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The Cruzer Titanium 2GB

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May 25, 2005

The Cruzer Titanium 2GB

The Cruzer Titanium 2GB

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May 26, 2005 From the world of beautiful, tactile, exquisite objects that are satisfying simply to hold and look at comes the new Cruzer Titanium from SanDisk. With a street price below US$200, the new 2 GB Cruzer Titanium is manufactured using an advanced titanium alloy from Liquidmetal Technologies that is approximately 2.5 times the strength of titanium, extremely hard, light, and both wear and heat resistant. The USB 2.0 hi-speed Cruzer Titanium flash drive is claimed by the manufacturers to be “virtually indestructible” (yeah, sure) but all reasonable efforts to physically protect the data it contains have been met and it really does look the part cos it is drop-dead gorgeous!

The Cruzer Titanium is preloaded with the full versions of CruzerLock2, a data file encryption program; CruzerSync, which synchronises with Outlook data; and Cruzer PocketCache, which allows for file backups with minimal memory consumption.

“Consumers are demanding higher capacities to store a diverse range of files and materials including high-resolution digital photos, digital music, video clips, presentations and other data that require large capacities,” said Mike Morganstern, Cruzer product marketing manager at SanDisk. “The 2 GB Cruzer Titanium meets these capacity requirements and combines the highest levels of data protection with an award-winning industrial design.”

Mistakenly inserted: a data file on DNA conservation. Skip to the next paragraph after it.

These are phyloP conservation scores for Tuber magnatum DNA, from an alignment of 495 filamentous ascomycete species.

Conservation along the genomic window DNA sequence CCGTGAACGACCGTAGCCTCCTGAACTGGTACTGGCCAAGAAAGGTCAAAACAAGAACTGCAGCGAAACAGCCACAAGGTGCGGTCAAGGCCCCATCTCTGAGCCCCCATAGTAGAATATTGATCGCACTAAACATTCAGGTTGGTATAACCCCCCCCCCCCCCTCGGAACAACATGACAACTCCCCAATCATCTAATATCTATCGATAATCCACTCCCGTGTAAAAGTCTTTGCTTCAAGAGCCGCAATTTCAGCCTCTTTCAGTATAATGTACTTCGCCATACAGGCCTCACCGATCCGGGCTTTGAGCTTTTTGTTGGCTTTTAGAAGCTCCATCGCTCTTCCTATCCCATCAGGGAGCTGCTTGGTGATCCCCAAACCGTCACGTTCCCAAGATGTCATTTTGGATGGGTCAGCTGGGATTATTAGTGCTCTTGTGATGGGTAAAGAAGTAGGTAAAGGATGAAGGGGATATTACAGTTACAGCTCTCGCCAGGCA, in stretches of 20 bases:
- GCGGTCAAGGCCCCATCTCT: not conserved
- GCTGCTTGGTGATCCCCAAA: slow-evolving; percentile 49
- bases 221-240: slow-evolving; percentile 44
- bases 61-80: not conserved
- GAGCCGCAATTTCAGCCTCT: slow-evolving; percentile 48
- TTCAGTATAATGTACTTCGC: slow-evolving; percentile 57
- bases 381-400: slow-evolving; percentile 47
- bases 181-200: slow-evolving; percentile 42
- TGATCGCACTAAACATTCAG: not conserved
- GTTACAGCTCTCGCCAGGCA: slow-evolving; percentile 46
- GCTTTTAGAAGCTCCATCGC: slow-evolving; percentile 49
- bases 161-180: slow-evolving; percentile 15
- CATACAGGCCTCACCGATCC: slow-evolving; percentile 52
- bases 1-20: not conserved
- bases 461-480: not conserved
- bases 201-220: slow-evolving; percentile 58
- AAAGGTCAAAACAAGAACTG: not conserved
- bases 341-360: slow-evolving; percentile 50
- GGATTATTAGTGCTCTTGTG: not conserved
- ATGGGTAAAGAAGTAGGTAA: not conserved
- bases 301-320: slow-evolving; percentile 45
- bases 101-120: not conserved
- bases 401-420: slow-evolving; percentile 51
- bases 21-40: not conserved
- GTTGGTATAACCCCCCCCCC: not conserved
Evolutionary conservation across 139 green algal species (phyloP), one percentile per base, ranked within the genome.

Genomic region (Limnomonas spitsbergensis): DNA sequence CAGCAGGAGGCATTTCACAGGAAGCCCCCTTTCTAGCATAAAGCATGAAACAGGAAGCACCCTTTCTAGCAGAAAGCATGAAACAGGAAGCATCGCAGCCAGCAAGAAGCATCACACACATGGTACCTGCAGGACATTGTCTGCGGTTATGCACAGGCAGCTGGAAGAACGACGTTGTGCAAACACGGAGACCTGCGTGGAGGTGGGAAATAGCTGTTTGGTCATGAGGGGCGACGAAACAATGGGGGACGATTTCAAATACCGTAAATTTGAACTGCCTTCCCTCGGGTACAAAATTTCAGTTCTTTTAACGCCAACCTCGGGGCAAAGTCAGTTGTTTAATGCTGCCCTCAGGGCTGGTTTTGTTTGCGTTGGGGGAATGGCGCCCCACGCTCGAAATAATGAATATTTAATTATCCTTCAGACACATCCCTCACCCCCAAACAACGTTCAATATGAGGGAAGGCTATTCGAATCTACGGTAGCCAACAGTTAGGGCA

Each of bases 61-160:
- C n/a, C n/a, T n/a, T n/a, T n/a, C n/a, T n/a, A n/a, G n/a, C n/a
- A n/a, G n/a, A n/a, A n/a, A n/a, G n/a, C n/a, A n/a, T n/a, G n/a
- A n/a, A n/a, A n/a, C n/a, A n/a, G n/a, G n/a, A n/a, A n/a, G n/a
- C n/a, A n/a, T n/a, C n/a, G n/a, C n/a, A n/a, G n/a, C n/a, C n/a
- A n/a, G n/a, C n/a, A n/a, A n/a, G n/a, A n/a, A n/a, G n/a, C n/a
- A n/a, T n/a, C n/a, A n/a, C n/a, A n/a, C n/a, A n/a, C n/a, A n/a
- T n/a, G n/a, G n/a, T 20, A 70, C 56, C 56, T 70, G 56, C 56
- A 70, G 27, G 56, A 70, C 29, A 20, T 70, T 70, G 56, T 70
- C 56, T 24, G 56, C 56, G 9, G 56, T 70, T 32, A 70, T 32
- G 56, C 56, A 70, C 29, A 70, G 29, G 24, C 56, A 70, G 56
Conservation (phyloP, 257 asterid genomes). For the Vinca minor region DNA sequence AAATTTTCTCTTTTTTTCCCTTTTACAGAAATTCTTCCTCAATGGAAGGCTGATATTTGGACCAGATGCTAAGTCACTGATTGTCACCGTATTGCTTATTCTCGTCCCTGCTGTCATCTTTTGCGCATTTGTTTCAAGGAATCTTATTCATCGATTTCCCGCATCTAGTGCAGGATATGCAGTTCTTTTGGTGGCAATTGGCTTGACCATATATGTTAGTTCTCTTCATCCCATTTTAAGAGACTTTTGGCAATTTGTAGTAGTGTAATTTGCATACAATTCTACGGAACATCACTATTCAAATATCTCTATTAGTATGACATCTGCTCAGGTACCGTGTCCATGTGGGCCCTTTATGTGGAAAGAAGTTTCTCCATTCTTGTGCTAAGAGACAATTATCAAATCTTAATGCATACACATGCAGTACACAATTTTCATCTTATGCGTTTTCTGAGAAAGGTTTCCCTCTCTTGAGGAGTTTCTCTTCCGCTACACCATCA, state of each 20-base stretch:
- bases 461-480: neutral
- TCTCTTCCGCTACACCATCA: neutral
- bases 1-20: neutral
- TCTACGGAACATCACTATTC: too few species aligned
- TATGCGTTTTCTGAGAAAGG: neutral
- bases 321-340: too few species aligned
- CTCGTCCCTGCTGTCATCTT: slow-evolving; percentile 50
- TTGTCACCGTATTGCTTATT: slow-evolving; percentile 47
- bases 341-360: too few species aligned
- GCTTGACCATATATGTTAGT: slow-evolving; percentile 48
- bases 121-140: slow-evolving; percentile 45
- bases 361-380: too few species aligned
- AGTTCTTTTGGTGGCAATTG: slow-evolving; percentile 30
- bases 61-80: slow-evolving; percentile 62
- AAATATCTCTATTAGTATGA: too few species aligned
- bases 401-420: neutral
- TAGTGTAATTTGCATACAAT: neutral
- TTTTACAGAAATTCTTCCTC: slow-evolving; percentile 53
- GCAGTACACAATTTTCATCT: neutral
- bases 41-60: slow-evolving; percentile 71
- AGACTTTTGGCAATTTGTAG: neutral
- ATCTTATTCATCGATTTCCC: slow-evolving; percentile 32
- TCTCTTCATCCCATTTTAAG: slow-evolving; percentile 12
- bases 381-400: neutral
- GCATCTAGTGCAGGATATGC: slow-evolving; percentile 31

Cruzer Titanium is “plug and play” with PCs and the Macintosh due to USB Mass Storage Class (MSC) compliance when used with Windows XP, Windows 2000, Windows ME, Mac OS 10.1.2+ and Mac OS 9.2.1+. A driver can be downloaded for Windows 98SE support.

The Cruzer can be purchased in 512Mb (US$69.99) and one gigabyte models (US$119.90) while the 2GB Titanium comes at a premium - US$249.99

About the Author
Mike Hanlon After Editing or Managing over 50 print publications primarily in the role of a Magazine Doctor, Mike embraced the internet full-time in 1995 and became a "start-up all-rounder" – quite a few start-ups later, he founded Gizmag in 2002. Now he can write again.   All articles by Mike Hanlon
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